This article exists as part of the online archive for HuffPost Australia, which closed in 2021.

How Do You Change The World? One Kid At A Time

The Australian Indigenous Mentoring Experience is going global.

Twelve years ago Jack Manning-Bancroft walked in to a local high school with some university friends and reached a hand out to fellow Indigenous kids who needed a mentor on their education path.

That was the beginning of AIME, the Australian Indigenous Mentoring Experience, which in the decade since has inspired 15,000 high schoolers, with the help of 5000 university students who have put themselves forward to be mentors.

The result: kids who go through the AIME program are far more likely to complete high school than their peers, and far more likely to go on to post-school education.

From Wednesday AIME is going global.

On hand at the global launch was long-time AIME collaborator Ian Thorpe.

"Education is the great equaliser in life," Thorpe said. "You can come from a family of disadvantage and you can work hard, finish school, and you can help yourself work out what your future will be and the future of your children.

Ian Thorpe in conversation with AIME's Jake Thomson
Tory Maguire
Ian Thorpe in conversation with AIME's Jake Thomson

"I mentor people now, and I had a few people but it was more of an informal mentorship ... but I really value what a mentor can do and how a mentor can change someone's life through just sharing their experience, and just having someone there that you can talk to about any of your problems, share your successes with them and know that you're not going to be judged."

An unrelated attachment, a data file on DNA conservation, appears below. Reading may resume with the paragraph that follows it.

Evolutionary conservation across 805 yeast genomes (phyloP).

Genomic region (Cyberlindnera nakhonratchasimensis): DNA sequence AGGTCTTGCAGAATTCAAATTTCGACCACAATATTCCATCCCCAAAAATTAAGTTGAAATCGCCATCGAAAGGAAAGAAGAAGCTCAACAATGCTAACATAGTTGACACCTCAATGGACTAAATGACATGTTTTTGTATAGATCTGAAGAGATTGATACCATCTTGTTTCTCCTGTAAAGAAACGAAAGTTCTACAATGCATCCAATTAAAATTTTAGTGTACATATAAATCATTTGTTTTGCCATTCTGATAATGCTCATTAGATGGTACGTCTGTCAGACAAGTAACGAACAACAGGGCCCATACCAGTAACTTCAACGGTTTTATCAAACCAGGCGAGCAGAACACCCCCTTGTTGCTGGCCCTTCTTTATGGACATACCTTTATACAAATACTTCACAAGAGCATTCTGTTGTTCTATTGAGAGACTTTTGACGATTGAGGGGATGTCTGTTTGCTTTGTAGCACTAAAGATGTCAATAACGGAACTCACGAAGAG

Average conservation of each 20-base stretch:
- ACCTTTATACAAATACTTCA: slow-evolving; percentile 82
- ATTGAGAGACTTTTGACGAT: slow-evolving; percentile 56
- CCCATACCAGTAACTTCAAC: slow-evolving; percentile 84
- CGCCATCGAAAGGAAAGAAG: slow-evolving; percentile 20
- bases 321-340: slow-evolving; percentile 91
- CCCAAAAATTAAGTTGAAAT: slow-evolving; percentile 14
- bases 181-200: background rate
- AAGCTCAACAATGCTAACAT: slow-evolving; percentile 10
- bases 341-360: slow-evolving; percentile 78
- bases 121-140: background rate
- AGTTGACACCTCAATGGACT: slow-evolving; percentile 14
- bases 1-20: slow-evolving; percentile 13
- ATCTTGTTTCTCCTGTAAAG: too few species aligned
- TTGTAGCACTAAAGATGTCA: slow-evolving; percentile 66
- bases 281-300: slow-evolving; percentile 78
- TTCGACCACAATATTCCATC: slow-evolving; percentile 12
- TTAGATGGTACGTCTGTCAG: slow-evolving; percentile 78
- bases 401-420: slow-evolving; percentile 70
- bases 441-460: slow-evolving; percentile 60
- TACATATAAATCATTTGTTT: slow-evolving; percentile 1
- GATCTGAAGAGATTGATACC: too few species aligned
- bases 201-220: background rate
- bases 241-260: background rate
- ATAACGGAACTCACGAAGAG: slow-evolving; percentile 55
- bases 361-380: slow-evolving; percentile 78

AIME works with 19 Australian universities to recruit and manage mentors, and finds its candidates for mentoring through direct relationships with schools.

AIME "Fresh Prince of Partnering" Jake Thomson said the reason the program works is because the kids want it to.

"The Schools generally approach us, we'll get an Indigenous person, such as myself, to go to the school and talk to each year group from year 7 to year 12 and explain how it works," Thomson said.

"From there it's a high-expectations program. No one is expected to do it. Every kid gets a note and there are a certain amount of days before the notes get picked up and if you get your note in you can be a part of the program, if you miss the boat, you miss the boat. It's totally up to the kids."

To help take its model to the world AIME is recruiting ten "golden ticket holders" to bring the AIME model into their own university.

Manning-Bancroft has recruited some high-profile friends, including 'Suits' star Patrick J Adams, and 'Orange is the New Black's Yael Stone, to spread the word.

"When we walked into that school that day, all I saw was the magic of two human beings coming together from different worlds, and I saw it lift these kids up," Manning-Bancroft said.

"Now we share this model with the world. We're looking for 10 young people who are audacious enough to think they can change their country and they can change the world. So we're providing a golden ticket, just like Willy Wonka did, to ten young people to take our model to their country for three years, to mobilise university students to go back and work with the most disadvantaged high school kids."

To celebrate the campaign AIME worked with film-maker Laurent Witz on short film 'Cogs' (featured above), about the power of mentoring and education to change a life, and the world.

Anyone interested in applying for one of AIME's "golden tickets" can get information here.


Suggest a correction
This article exists as part of the online archive for HuffPost Australia. Certain site features have been disabled. If you have questions or concerns, please check our FAQ or contact